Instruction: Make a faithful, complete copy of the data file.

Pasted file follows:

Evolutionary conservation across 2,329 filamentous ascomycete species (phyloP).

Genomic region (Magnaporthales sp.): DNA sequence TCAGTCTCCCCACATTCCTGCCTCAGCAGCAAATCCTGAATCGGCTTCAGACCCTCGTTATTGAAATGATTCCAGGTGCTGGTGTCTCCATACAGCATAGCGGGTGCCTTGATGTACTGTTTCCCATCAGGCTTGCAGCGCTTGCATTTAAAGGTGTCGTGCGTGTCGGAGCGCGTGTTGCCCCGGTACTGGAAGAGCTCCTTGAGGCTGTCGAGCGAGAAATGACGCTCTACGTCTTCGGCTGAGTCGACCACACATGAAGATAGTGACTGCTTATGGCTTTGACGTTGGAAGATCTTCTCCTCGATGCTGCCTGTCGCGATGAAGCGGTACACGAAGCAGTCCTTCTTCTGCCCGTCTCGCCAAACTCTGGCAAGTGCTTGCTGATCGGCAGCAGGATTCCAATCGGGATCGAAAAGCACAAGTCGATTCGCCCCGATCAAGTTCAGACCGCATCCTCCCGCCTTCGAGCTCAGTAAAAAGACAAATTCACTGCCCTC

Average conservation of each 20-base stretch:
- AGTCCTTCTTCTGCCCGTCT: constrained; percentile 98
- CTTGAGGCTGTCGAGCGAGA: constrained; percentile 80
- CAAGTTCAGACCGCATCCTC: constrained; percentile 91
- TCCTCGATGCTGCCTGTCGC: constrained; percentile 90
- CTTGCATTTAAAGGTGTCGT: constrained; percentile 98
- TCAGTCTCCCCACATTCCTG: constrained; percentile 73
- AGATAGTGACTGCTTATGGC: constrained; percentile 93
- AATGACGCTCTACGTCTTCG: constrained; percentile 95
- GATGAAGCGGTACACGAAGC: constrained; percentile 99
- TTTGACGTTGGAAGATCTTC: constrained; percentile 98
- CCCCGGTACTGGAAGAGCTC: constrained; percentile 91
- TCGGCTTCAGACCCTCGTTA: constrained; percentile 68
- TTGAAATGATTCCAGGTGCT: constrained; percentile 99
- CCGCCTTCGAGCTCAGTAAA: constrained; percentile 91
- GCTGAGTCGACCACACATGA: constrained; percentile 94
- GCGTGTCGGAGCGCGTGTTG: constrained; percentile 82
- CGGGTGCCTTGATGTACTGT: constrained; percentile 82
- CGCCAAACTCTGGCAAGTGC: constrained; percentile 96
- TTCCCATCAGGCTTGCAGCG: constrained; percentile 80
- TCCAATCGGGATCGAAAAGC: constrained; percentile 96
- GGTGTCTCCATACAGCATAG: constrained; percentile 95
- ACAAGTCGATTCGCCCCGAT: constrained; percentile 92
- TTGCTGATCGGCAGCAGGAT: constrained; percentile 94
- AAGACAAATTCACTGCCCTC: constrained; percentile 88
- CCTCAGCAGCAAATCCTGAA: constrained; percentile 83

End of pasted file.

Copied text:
Evolutionary conservation across 2,329 filamentous ascomycete species (phyloP).

Genomic region (Magnaporthales sp.): DNA sequence TCAGTCTCCCCACATTCCTGCCTCAGCAGCAAATCCTGAATCGGCTTCAGACCCTCGTTATTGAAATGATTCCAGGTGCTGGTGTCTCCATACAGCATAGCGGGTGCCTTGATGTACTGTTTCCCATCAGGCTTGCAGCGCTTGCATTTAAAGGTGTCGTGCGTGTCGGAGCGCGTGTTGCCCCGGTACTGGAAGAGCTCCTTGAGGCTGTCGAGCGAGAAATGACGCTCTACGTCTTCGGCTGAGTCGACCACACATGAAGATAGTGACTGCTTATGGCTTTGACGTTGGAAGATCTTCTCCTCGATGCTGCCTGTCGCGATGAAGCGGTACACGAAGCAGTCCTTCTTCTGCCCGTCTCGCCAAACTCTGGCAAGTGCTTGCTGATCGGCAGCAGGATTCCAATCGGGATCGAAAAGCACAAGTCGATTCGCCCCGATCAAGTTCAGACCGCATCCTCCCGCCTTCGAGCTCAGTAAAAAGACAAATTCACTGCCCTC

Average conservation of each 20-base stretch:
- AGTCCTTCTTCTGCCCGTCT: constrained; percentile 98
- CTTGAGGCTGTCGAGCGAGA: constrained; percentile 80
- CAAGTTCAGACCGCATCCTC: constrained; percentile 91
- TCCTCGATGCTGCCTGTCGC: constrained; percentile 90
- CTTGCATTTAAAGGTGTCGT: constrained; percentile 98
- TCAGTCTCCCCACATTCCTG: constrained; percentile 73
- AGATAGTGACTGCTTATGGC: constrained; percentile 93
- AATGACGCTCTACGTCTTCG: constrained; percentile 95
- GATGAAGCGGTACACGAAGC: constrained; percentile 99
- TTTGACGTTGGAAGATCTTC: constrained; percentile 98
- CCCCGGTACTGGAAGAGCTC: constrained; percentile 91
- TCGGCTTCAGACCCTCGTTA: constrained; percentile 68
- TTGAAATGATTCCAGGTGCT: constrained; percentile 99
- CCGCCTTCGAGCTCAGTAAA: constrained; percentile 91
- GCTGAGTCGACCACACATGA: constrained; percentile 94
- GCGTGTCGGAGCGCGTGTTG: constrained; percentile 82
- CGGGTGCCTTGATGTACTGT: constrained; percentile 82
- CGCCAAACTCTGGCAAGTGC: constrained; percentile 96
- TTCCCATCAGGCTTGCAGCG: constrained; percentile 80
- TCCAATCGGGATCGAAAAGC: constrained; percentile 96
- GGTGTCTCCATACAGCATAG: constrained; percentile 95
- ACAAGTCGATTCGCCCCGAT: constrained; percentile 92
- TTGCTGATCGGCAGCAGGAT: constrained; percentile 94
- AAGACAAATTCACTGCCCTC: constrained; percentile 88
- CCTCAGCAGCAAATCCTGAA: constrained; percentile 83